By Megan Yoder
College—the days of sleeping-in, pulling “all-nighters” for exams, and cheering on your school teams. While the college years can be some of the best years of your life, they also are the most vital. Before you know it, graduation is around the corner and your career is your main focus. After completing a public relations internship with the Iowa City Community School District, I found that PR is a fast-paced industry with an ever-changing landscape. If you are choosing to do it, here are four steps that you can take to become a PR professional while in college.
Build a Brand
Use your insights or classroom experience in PR to build a brand. Branding helps you to stand out from the competition. Brand yourself so that employers can understand who you are and what type of public relations work you want to pursue. In branding yourself, consistency is key. Make sure that your LinkedIn, Twitter, Facebook and blog profile photos are all the same. This way, it is easier for an employer to recognize and remember you when it comes to hiring for a position.
Another way to build your brand is to create a professional website or blog. Your page should include your writing samples or other class projects, your resume, and contact information. This helps employers to have direct access to your work and will show them that you want to be taken seriously in the pursuit of this industry
Dress Professionally, Even to Class
While college students love sweatpants, and they are comfortable, they don’t look professional. Unless you are sleeping, lounging around your apartment or working-out at the gym, sweatpants should be tucked away in your closet.
Choose items such as a blazer and skinny jeans (for women) and a nice button down shirt and khakis (for men).
I know this may sound a bit extreme, but it’s important. Research by Forbes.com, states that people make a first impression within seven seconds! Knowing this, it is vital to dress professionally as you never know what connections you might make with professors, students or university staff. Connections are vital and looking your best will help you to be taken seriously in your pursuit of a job in any industry.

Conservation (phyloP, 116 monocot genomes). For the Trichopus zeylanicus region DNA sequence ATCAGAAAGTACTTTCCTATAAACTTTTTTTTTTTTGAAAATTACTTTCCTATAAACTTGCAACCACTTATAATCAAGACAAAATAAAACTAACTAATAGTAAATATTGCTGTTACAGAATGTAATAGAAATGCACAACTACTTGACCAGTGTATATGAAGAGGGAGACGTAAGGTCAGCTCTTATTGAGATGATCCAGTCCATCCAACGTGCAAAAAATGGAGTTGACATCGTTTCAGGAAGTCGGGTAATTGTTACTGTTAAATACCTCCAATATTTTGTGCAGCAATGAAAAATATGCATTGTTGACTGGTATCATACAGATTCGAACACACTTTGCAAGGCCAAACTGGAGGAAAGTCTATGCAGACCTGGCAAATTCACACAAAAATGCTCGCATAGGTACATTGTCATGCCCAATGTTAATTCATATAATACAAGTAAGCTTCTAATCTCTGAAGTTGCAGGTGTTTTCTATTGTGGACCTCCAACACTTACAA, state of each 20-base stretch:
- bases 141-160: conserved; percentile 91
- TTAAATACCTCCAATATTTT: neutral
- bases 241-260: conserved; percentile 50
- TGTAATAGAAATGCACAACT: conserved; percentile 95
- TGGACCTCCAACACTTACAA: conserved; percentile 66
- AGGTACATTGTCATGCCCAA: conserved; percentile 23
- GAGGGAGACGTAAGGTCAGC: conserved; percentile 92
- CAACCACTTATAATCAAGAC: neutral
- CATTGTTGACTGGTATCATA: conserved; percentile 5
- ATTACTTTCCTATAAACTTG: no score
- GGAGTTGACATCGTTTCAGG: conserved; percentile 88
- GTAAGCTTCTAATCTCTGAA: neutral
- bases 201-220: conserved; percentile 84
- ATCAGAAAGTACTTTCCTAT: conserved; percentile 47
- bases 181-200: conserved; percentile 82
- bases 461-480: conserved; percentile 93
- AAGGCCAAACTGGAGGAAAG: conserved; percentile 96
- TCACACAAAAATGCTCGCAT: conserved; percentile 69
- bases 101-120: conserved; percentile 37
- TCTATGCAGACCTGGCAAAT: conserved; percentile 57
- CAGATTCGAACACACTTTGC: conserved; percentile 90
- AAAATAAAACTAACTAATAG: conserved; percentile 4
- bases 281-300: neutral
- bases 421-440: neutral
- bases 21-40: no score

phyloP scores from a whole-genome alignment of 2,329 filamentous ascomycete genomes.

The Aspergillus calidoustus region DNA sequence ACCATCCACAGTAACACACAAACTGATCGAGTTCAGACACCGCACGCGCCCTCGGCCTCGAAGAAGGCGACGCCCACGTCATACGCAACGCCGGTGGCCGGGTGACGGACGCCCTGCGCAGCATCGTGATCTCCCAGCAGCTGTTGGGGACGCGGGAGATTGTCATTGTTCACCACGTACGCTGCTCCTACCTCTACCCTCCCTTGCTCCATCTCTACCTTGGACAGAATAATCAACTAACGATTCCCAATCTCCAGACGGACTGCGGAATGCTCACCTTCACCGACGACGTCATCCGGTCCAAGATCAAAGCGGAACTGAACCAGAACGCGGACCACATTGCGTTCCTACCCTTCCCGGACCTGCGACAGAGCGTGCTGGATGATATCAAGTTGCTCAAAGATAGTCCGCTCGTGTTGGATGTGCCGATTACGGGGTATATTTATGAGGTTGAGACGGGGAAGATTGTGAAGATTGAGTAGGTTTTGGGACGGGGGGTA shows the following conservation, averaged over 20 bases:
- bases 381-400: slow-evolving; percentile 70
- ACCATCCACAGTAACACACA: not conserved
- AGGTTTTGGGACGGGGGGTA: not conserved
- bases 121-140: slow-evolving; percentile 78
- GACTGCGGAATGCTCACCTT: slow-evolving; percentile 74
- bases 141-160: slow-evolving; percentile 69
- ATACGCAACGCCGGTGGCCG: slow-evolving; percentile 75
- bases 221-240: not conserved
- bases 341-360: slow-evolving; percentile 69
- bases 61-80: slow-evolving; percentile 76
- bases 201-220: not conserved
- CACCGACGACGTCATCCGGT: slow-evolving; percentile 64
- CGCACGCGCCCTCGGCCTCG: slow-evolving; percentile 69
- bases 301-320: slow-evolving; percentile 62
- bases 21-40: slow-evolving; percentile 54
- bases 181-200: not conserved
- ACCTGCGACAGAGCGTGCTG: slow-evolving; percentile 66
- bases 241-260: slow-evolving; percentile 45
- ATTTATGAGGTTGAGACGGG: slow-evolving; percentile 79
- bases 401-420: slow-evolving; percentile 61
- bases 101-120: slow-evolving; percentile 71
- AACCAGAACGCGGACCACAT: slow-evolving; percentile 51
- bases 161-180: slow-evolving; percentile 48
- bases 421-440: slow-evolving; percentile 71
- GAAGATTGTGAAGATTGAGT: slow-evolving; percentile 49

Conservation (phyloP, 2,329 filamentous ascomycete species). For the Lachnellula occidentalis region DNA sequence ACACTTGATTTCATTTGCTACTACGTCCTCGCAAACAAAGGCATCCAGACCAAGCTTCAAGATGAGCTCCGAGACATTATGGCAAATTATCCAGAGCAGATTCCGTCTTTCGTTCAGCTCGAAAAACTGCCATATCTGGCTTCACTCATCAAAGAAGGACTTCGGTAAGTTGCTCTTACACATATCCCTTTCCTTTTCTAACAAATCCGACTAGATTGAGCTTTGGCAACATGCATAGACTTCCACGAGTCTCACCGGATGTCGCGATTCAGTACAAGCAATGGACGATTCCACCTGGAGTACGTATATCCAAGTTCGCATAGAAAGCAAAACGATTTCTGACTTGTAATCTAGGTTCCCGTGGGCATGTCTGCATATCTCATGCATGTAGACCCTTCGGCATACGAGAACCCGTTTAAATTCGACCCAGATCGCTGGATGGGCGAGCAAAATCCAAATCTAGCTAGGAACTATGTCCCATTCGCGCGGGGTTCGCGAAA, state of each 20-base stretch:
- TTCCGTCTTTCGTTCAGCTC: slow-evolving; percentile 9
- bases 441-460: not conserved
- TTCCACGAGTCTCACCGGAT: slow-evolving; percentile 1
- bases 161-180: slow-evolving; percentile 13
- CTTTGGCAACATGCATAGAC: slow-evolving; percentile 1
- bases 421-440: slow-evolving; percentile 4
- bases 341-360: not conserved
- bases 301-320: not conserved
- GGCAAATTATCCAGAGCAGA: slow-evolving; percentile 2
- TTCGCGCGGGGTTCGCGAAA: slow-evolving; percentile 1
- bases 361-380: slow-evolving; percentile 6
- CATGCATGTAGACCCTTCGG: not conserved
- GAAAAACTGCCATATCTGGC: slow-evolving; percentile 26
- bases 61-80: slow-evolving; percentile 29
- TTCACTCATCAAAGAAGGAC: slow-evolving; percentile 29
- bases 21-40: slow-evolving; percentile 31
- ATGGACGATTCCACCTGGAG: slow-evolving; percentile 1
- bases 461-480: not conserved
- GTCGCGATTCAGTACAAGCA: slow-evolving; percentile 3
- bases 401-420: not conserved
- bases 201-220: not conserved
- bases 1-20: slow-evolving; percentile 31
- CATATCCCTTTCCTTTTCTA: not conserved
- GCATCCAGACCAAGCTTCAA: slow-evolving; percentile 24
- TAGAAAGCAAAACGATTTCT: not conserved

Use Social Media
If you don’t have a Twitter or LinkedIn account, get one ASAP. These social networks may seem like another thing to add to the list along with Facebook, but they can be vital in staying up-to-date on the PR industry and creating professional connections. Additionally, make sure that you keep these accounts set to “open” instead of “private,” as it can show employers that you know how to use these tools and are up-to-date on topics in your industry.
Have a Professional Email
This may seem like a no brainer, but you would be surprised at how many students’ email addresses are unprofessional. While firstname.lastname@example.org, was a great account for you back in the junior high days, as a young college professional it’s unacceptable. Whether you use your university email address or one of your own, make sure it clearly states some version of your first and last name (email@example.com, is a great example). Your email address not only makes an impression, but also shows potential PR employers that you want to be taken seriously in the industry. For more email tips, check out the Burns & McDonnell Careers Blog.
For additional resources, check out the article in PR Daily here.
Follow Megan Yoder on Twitter @MeganKYoder